Turning the Witness Stand into a Speaker's Platform: Victim Participation in the Norwegian Legal System as Exemplified by the Trial Against Anders Behring Breivik

Published date01 June 2017
Date01 June 2017
Turning the Witness Stand into a Speaker’s
Platform: Victim Participation in the Norwegian
Legal System as Exemplified by the Trial Against
Anders Behring Breivik
Solveig Laugerud A
˚se Langballe
In this article, we investigate how victims pursue legal participation when they
are confronted by legal barriers and dilemmas that arise from tensions
between legal formality and lay expectations and contributions of legal pro-
ceedings. We use the trial against Anders Behring Breivik as a case. Breivik
placed a bomb in Norway’s Government District before he shot and killed 69
people on a small island. We analyze interviews with 31 victims who testified
against Breivik in court. We argue that the circumstances of the trial against
Breivik can be characterized as “ideal” in terms of victims’ rights. The excep-
tionality of this case facilitates a focus on unquestioned obstacles to victim par-
ticipation concerning the professionalization of the legal system. We question
the presumption prevalent among some theorists that the professionalization
of the legal system excludes lay participation, by arguing that legal formality
both alienate and empower lay participation.
In recent decades, the legal status of victims has changed radi-
cally. Most of these legal changes have been a result of the efforts
of victim advocates, right-wing lobbyists and the women’s move-
ment (Gillis & Beloof 2001; Goodey 2005). The degree to which
claims for victims’ rights have been part of a retributive or restor-
ative movement depends in part upon the political context in
which they were operating (Barker 2007). These groups’ accom-
plishments range from the establishment of various victim-
support services to services and reforms in the law-enforcement
and legal systems. Legal changes include the right to be informed
of developments in a case, the right to attend legal proceedings,
the right to confer with the prosecutor, the right to sensitive
The authors would like to thank Grete Dyb at NKVTS for facilitating this study and for
making useful comments on the manuscript. A special thanks to May-Len Skilbrei at the
University of Oslo for all her critical, insightful and constructive comments on this article.
Author Contributions: Laugerud, in collaboration with Langballe, designed the study
and conducted the interviews. Laugerud analyzed the data material and drafted the manu-
script; Langballe reviewed the manuscript.
Please direct all correspondence to Solveig Laugerud, Centre for Gender Research,
University of Oslo, PB 1040, Blindern, N-0315 Oslo, Norway; e-mail: solveig.laugerud@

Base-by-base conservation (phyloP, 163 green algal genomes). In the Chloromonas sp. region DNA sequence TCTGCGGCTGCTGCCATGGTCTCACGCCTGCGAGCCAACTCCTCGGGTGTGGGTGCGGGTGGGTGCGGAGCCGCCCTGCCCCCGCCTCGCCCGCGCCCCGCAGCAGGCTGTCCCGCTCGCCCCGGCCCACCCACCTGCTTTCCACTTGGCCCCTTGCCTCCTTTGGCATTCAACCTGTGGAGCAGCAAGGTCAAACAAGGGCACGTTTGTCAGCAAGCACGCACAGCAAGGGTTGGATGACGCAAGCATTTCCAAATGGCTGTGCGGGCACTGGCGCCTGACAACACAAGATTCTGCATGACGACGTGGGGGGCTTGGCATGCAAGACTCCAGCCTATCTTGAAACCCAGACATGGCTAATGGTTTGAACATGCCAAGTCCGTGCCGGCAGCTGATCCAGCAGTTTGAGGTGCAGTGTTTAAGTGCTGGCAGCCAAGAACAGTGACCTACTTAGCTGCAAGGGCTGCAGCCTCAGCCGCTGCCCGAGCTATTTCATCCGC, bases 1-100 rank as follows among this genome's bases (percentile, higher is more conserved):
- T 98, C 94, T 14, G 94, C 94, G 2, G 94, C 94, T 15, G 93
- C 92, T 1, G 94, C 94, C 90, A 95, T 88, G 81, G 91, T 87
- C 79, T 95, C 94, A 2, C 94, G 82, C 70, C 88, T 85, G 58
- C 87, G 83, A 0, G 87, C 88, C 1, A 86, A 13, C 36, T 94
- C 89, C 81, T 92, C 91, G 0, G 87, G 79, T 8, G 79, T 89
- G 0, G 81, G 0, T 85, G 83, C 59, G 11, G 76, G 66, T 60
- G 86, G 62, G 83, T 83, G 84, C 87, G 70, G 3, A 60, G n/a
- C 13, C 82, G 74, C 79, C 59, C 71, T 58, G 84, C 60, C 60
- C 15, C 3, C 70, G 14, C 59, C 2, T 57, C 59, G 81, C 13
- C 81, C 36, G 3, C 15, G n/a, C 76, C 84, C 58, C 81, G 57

Law & Society Review, Volume 51, Number 2 (2017)
C2017 Law and Society Association. All rights reserved.
treatment during legal proceedings and the right to contribute to
the criminal justice decision-making process through a victim
impact statement (Goodey 2005; Mastrocinque 2010). The right
to provide input into the legal decision-making process has devel-
oped differently in different adversarial legal systems. Depending
on the country and legal system involved, the victim impact state-
ment can be either oral or written, and it can be delivered at var-
ious stages of the legal proceeding. Impact evidence is intended
to inform the criminal justice system of the loss, damage and suf-
fering caused by a crime. Reforms also include protective mea-
sures, such as rape-shield laws intended to restrict questions
regarding a victim’s sexual history and reputation, which have
often been used to prove consent and attack the victim’s credibili-
ty (Matoesian 1995).
In light of recent legal changes, it has been argued that victim
reforms represent important developments in the era of victims’
rights. However it has also been suggested that implementation
of victim reforms have created tensions between victims’ interests
and institutional demands, tensions regarding what is considered
victims’ subjective input on the one hand, and objective legal val-
ues on the other hand (Edwards 2002; Erez & Laster 1999; Erez
et al. 2014). Furthermore, it has been argued that we lack a theo-
retical basis for victim participation (Edwards 2001). However,
Christie (1977) and Bourdieu (1986) have theorized on how the
professionalization of the legal system excludes victim participa-
tion. In this article, we focus on the tensions created between the
characteristics of a professionalized legal system on the one hand,
and victim’s expectations and contribution on the other hand.
Moreover, we will argue, contrary to Christie and Bourdieu, that
professionalization of the legal system not only excludes, but also
includes lay participation. Although previous studies allude to
tensions created by implementation of victim reforms, there is lit-
tle emphasis on how legal formality facilitates or inhibits victims’
participation in legal proceedings. Erez and Laster (1999) have
focused on how tensions between victims’ interests and profes-
sional and institutional demands have created skepticism among
legal professionals who attempt to minimize victims’ influences in
legal proceedings, for example by transforming personal
accounts into a legal representation of victim harm. However, in
a different study, Erez et al. (2014) argue that legal professionals
also work to ease possible tensions by attempting to reconcile
conflicting interests. Englebrecht (2011) argues that disparate
views on victims’ role in legal proceedings might create conflicts
between victims and legal professionals within the system. Addi-
tionally, she argues that victims both appreciate their role in legal
proceedings and simultaneously risk having their high hopes
228 Turningthe Witness Stand into a Speaker’s Platform

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